curiosity was gratified in viewing the 1

Mr. T. Harral has in the press, in remaining works of the immortal one volume octavo, A popular View Barry, at Christie's rooms, Pall Mall, of Europe, ' Historical and Political, The attendants were numerous, and in the Spring of 1807; containing principally amateurs and professors biographical sketches of its respective of the art. Fiis Pandora was indersovereigns, in a series of letters. stood to be bought in at 190 guineas,

The admirers of Shakspeare will be 150 guineas having been olleed for glad to hear that considerable progress it previous to the sale. Venus rising has been made in the printing of a from the Sea, sold for 105 guineas; new edition of his Works, which is in- and his Adam and Ere, for 110.

tended to exhibit, as to size, paper, Amongst the various spirited portraits " type, text, and orthography, as nearly we were greatly delighted with that of

as possible a fac-siinile of the first Dr. Johnson. Those of his Grace the folio edition.

Duke of Richmond, Lord Romney, Mr. Southey is preparing for pub- the Bishop of Durham, and others, lication two volumes of Poems and were purchased by Mr. E. Hastings, Miscellaneous Essays, by the late Mr. of Welbeck-street; whose lot it is also H. K. White, of Cambridge, whose to possess the whole of the curious genius bad fair to place him in the apparatus belonging to that eccentric, first rank of English poets. The work but truly great man. We hope that will be accompanied with a life of the this young artist will feel a degree of author, and will be embellished with inspiration at the sight of them, and his portrait and other plates. use them with success in producing

Sir William Beattie's Life of Dr. subjects for which his natural genius Beattic, will shortly be published in is well calculated. We sincerely hope

that such a production as the Pandora Mr. George Lipscomb has nearly will never become the property of ready for publication, a Pathological any individual-forbid it, ye liberal. Disquisition concerning the Gout. minded Academicians, although poor

Dr. H. Robinson, of Edinburgh, Barry did once presume to dictate to will shortly publish Discourses on the you, and to prescribe laws for the rcal Nature of Inflammation, and the His- welfare of the Royal Academy. tory, Theory, and Cause of the Ve- Bartolozzi, notwithstanding his adnereal Disease; and he will also shortly vanced age of 82 years, continues to publish a work on the Natural History enjoy good health, at Lishon, and is of the Atmosphere.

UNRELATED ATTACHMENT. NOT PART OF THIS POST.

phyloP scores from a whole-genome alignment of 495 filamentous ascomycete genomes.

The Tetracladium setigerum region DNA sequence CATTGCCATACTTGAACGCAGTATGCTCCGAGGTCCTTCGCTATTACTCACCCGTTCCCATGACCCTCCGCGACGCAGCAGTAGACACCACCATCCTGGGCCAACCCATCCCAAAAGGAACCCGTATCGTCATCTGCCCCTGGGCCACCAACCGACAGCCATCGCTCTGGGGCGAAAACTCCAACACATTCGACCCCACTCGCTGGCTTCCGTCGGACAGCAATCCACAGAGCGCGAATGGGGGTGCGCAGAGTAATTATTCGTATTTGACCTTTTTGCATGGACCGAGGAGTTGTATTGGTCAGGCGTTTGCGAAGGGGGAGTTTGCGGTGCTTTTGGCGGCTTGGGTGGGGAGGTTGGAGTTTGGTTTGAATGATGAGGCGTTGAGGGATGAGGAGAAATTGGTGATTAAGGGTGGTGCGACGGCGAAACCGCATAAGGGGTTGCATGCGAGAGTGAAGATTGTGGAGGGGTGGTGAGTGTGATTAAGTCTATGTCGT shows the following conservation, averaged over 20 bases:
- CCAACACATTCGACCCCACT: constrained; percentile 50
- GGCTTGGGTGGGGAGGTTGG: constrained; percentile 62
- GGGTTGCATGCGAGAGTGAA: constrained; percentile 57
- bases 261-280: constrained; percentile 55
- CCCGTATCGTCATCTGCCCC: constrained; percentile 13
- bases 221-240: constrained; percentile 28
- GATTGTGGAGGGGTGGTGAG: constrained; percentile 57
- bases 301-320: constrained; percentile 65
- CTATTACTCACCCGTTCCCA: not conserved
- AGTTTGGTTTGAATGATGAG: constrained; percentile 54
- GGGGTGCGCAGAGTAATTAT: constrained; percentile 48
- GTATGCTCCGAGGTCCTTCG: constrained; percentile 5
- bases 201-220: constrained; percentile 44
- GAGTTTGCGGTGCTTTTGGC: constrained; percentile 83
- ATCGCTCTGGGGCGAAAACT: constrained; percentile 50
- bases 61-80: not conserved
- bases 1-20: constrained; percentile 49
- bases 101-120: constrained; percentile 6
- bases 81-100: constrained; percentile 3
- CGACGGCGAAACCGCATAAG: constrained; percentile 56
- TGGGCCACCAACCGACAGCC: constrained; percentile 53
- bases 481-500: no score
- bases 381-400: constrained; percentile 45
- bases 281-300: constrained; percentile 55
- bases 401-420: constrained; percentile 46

engaged in giving to the world fresh The new edition of the English proofs of his superior abilities. The Poets, which has been in the press for Massacre of the Innocents, by Guido, soine time, is now in a considerable has lately been engraved by him with state of forwardness. This collection his usual delicacy and expression: it embraces not only the series published is intended to form a part of the French by Dr. Johnson, but also such of the museum. An engraving of the Narancient poets, from Chaucer to Cow- cissus of Viegra will also soon make its lev, as appear necessary to illustrate appearance; the figures only will be the rise and progress of English executed by Bartolozzi, the landscape poetry. Dr. Johnson's series will also will be by Le Conte. The merits of be brought down to the present time, this celebrated artist have at last met by the addition of our most popular with the honourable rewards they .authors, from Lyttleton to Cowper. have so long deserved :-the Prince The lives of the poets, not in Dr. Regent has inade him a Knight of the Johnson's collection, are written by Order of Christ, and presented him Alexander Chalmers, Esq. F.S.A. - with the insignia of the order set in The last volumes will contain the best diamonds. English translations by Pope, Dry

Mr. James Elmes proposes to pubden, &c.

lish, by subscription, an Architectural and Scientific Investigation of the